Laurel and Associates, Ltd. – Madison, WI

Friday evening in Paris

Friday evening in Paris

On September 2, 2016, Posted by , In Travelogue, By , With Comments Off on Friday evening in Paris

Bonne Nuit,

It has been a jam packed first evening in Paris! I met the 13 other people, all of whom have traveled extensively, some have lived in a variety of countries, a few know excellent or rudimentary French (I am among neither group), most are retired and either volunteer in inner cities and/or are involved with a Villager (?) project to enable elderly to stay in their homes. There is another consultant who conducts training and we’ re going to compare notes.

When we convened at 5:30 (17:30) Caroline introduced herself- she is vivacious, incredibly intelligent, perceptive and knowledgeable, and obviously loves giving tours. She is married to a chef who just opened his own small restaurant in Lyons. She said that her apartment in Paris is approximately the same size as our tiny rooms! In Paris, your choice is either location or size if you want to live downtown. We later learned that her small flat is a few blocks away from our hotel, right across the street from the Paris Opera house.

Side note: The Paris House was built over water and there used to be boat rides in what was essentially a cistern. The architect thought that the water would help with acoustics and would also be handy if there was ever a fire. The fellow who wrote Phantom of the Opera was inspired during a ride and went home to write the musical, with the setting in the Paris Opera House.

She went over our extensive itinerary, then handed out small amplifiers (on a cord that goes around our necks) and an ear piece- for the left ear- so we can hear her when we are off of the bus. She also gave us a map of Paris and extra batteries for our amplifier box.

Then we boarded the bus. I think it took us 2 hours to get to the restaurant! Since I hadn’t had any lunch and my typical dinner time is around 5:30 or 6, I was famished. The meal was quintessentially French. It began with wine, blanc or rose, then French onion soup which is called onion soup in France. I passed on that and started on the bread. Our entre was pork over potatoes and very nice. Dessert was crème brulee, which was very tasty- I’ve never had it before.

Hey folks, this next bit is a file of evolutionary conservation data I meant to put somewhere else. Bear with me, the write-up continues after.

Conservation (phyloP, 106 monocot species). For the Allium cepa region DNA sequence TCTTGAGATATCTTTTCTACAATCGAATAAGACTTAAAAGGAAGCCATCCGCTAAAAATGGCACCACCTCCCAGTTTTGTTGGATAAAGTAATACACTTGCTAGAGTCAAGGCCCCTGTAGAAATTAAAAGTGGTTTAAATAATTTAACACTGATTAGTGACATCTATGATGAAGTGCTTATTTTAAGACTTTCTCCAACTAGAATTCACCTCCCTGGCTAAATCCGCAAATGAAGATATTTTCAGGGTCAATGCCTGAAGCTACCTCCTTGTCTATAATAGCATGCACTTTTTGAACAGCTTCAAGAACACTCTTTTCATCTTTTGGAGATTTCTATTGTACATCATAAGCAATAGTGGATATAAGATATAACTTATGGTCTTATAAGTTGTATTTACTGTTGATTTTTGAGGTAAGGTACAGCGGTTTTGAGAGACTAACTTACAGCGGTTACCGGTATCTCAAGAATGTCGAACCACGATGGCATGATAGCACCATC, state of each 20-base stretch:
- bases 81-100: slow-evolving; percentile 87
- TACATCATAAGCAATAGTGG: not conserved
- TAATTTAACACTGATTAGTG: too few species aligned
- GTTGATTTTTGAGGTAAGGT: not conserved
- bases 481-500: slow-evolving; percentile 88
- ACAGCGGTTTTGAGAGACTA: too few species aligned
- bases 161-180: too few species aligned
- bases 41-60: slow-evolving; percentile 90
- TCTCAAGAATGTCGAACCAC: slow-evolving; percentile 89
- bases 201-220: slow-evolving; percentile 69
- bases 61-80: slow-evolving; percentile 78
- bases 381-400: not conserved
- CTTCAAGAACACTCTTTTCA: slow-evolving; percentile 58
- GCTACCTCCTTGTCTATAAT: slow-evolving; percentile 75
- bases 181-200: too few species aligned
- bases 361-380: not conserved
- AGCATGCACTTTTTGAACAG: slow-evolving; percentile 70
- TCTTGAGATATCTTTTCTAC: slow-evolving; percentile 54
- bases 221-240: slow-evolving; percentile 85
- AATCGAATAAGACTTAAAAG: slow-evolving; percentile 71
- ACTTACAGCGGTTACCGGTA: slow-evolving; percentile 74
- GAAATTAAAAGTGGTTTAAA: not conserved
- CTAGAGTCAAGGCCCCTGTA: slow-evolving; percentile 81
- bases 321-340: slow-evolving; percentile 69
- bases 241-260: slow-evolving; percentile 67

During dinner, we chatted with Caroline who told us regarding their politics:
There is no electoral college- the French would never stand for it- they want their votes counted.
The campaign is only a few months. It begins with 12 individuals and gets down to 2.
No individual can give more than $10,000 Euros and no company or organization can donate money to a campaign.
During the campaign, personal and political matters are separated- and only political matters can be discussed. If personal matters are brought up, the other candidate can sue the slanderer and that person will be immediately ineligible to run for office.

Does that sound civilized and exactly what we need in our country????

Our restaurant was right across from the Cathedral Notre Dame, which is exquisite. I’ll get better pictures tomorrow during the day. We went to see the Eiffel Tower. At 9-9:10 pm it has sparkling lights (although they didn’t come through in the photos.) It is 1000 feet tall and used to have 1789 stairs up to the top (1789 referring to the revolution). It took over 2 ½ years to build it and no lives were lost during the construction. Isn’t that amazing? It is just iron girders and thousands of rivets.